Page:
How To Tell Difficult Truths People Want To Hear
October 29 by Craig Childs 94 Shares | Communication
These are those things that you have to say but could hurt other people. Confrontation and honesty are sometimes taboo, so how do you get the truth out and keep the other person happy?
Gay and Kathlyn Hendricks [both Ph.D.] say that if you don’t want an argument, you can speak on unarguable terms.
If I say to you, “My stomach feels queasy,” you’d have a difficult time arguing with me. If I say to you, “You make me sick to my stomach,” you’d probably find plenty to argue with me about in that sentence. The difference is intention. If I say, “My stomach feels queasy,” my intention is to reveal my inner experience. If I say, “You make me sick to my stomach,” my intention is to blame you for my experience. In speaking difficult truths so that people thank you afterwards, the trick is to reveal your inner experience and stay out of blame.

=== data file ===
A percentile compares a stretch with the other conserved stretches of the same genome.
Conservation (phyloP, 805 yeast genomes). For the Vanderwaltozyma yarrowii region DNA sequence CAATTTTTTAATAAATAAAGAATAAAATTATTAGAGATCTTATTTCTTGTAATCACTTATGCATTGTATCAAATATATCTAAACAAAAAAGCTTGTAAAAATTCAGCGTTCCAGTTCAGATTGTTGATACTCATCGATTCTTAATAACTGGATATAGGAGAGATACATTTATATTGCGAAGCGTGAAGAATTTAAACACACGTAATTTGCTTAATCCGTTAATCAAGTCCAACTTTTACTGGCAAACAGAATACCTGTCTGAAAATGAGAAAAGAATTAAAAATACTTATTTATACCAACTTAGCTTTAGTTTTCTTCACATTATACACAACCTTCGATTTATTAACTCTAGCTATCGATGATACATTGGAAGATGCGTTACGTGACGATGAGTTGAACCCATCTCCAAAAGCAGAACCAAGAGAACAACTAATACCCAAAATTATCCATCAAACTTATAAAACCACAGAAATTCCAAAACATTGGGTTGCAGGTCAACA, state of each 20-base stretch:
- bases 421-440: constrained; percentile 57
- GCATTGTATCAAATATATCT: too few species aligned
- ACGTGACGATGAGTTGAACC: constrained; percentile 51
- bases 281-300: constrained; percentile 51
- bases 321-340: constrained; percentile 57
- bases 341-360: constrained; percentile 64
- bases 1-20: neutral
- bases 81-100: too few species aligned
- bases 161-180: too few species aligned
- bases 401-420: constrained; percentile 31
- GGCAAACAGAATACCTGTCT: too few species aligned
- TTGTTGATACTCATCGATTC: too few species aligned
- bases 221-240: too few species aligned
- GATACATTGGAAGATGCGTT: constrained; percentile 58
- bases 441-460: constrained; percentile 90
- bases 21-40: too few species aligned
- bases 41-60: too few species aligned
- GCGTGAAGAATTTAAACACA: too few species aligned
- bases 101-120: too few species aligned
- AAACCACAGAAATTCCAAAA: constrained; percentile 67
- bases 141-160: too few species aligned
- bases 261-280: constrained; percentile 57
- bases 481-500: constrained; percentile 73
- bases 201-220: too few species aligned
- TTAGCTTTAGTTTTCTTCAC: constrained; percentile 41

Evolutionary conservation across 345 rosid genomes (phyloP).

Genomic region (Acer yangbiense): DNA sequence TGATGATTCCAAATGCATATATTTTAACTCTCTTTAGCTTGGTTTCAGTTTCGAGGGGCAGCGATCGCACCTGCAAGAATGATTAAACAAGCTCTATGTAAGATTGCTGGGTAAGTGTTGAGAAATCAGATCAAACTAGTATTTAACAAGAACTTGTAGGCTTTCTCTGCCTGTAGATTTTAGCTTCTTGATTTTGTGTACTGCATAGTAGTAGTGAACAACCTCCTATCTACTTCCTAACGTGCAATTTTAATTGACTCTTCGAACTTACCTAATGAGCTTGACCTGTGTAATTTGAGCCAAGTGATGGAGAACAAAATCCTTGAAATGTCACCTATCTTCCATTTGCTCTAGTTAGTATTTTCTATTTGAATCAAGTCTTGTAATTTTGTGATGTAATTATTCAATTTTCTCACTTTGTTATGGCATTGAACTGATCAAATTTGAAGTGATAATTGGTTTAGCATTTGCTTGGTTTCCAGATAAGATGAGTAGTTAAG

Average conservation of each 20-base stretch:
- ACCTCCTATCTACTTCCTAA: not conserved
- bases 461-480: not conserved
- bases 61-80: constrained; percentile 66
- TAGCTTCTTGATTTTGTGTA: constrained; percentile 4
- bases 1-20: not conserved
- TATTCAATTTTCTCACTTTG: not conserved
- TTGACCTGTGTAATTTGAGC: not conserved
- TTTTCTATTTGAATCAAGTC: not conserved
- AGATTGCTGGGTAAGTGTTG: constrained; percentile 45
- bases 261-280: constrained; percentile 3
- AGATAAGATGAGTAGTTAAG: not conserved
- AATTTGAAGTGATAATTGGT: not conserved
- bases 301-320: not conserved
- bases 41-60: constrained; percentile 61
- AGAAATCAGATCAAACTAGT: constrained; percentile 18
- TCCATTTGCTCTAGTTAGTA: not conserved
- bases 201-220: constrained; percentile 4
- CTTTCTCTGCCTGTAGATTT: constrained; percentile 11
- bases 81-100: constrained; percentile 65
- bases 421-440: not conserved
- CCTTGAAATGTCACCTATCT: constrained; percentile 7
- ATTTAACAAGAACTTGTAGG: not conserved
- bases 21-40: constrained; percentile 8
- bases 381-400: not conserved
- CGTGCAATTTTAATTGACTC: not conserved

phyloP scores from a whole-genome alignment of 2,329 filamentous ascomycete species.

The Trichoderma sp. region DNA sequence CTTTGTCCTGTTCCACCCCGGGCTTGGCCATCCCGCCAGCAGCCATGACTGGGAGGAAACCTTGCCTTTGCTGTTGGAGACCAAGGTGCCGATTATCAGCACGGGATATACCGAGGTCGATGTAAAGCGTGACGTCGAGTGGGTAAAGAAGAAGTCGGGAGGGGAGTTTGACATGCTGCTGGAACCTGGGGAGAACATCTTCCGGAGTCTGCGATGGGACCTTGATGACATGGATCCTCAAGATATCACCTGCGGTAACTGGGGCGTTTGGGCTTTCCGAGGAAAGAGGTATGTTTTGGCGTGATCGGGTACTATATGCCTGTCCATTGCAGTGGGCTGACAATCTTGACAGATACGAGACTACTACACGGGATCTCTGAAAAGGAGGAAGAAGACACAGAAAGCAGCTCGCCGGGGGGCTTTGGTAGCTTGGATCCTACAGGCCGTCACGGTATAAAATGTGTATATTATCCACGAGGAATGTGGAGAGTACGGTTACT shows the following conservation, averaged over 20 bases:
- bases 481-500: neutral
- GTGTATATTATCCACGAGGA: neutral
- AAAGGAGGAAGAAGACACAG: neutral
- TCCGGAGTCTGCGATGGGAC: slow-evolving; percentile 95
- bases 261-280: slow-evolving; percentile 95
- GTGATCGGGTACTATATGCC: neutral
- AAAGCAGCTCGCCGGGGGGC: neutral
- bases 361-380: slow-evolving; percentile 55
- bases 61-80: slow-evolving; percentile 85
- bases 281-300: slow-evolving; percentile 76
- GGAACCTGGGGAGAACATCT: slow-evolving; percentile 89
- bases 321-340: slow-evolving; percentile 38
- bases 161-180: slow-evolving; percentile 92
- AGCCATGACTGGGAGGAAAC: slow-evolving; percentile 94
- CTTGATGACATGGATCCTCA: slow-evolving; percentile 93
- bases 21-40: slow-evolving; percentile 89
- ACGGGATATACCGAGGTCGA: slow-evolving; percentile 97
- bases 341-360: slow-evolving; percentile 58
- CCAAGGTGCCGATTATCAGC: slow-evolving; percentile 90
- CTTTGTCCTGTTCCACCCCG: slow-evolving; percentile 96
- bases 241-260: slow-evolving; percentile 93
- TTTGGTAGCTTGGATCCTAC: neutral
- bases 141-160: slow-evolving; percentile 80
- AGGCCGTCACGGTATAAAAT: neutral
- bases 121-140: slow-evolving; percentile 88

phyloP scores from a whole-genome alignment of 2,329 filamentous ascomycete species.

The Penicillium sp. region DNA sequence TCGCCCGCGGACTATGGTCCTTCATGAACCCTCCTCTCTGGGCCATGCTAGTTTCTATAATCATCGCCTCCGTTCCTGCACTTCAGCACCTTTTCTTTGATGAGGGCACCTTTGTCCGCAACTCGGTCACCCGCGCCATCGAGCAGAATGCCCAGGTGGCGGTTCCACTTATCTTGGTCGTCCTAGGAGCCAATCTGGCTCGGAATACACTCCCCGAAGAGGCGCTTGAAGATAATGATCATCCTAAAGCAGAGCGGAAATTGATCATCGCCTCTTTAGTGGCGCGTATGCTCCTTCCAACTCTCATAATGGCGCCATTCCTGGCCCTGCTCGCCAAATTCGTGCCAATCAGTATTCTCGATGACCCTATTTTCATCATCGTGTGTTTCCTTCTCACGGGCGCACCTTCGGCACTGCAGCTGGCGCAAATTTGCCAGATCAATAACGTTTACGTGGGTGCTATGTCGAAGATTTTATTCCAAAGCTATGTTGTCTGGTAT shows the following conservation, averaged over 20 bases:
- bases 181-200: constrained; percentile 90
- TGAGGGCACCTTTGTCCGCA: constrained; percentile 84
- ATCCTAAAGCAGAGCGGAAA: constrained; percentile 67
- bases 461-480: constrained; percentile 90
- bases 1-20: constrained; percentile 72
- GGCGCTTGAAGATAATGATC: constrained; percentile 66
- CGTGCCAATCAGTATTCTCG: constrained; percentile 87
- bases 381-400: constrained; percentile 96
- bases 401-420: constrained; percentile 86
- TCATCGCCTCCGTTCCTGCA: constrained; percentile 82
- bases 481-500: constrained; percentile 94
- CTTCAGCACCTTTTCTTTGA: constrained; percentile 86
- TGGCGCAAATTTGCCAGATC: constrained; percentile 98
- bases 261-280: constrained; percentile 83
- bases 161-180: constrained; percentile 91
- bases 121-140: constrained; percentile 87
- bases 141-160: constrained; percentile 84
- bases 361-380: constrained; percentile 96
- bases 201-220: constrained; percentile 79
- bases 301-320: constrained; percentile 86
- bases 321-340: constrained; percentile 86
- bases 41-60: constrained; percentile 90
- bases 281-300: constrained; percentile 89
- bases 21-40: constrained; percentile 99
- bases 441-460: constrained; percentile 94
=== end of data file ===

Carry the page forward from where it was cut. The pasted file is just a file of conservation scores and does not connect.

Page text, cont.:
Now in the scenario of a breakup, no matter how you put it, things can turn sour. However, if you aren’t interested in hearing the excuses and defenses, speaking with this alternative viewpoint in mind can make things easier.
Relationship Fix: How to Tell Difficult Truths So People Thank You - [GaiamCommunity]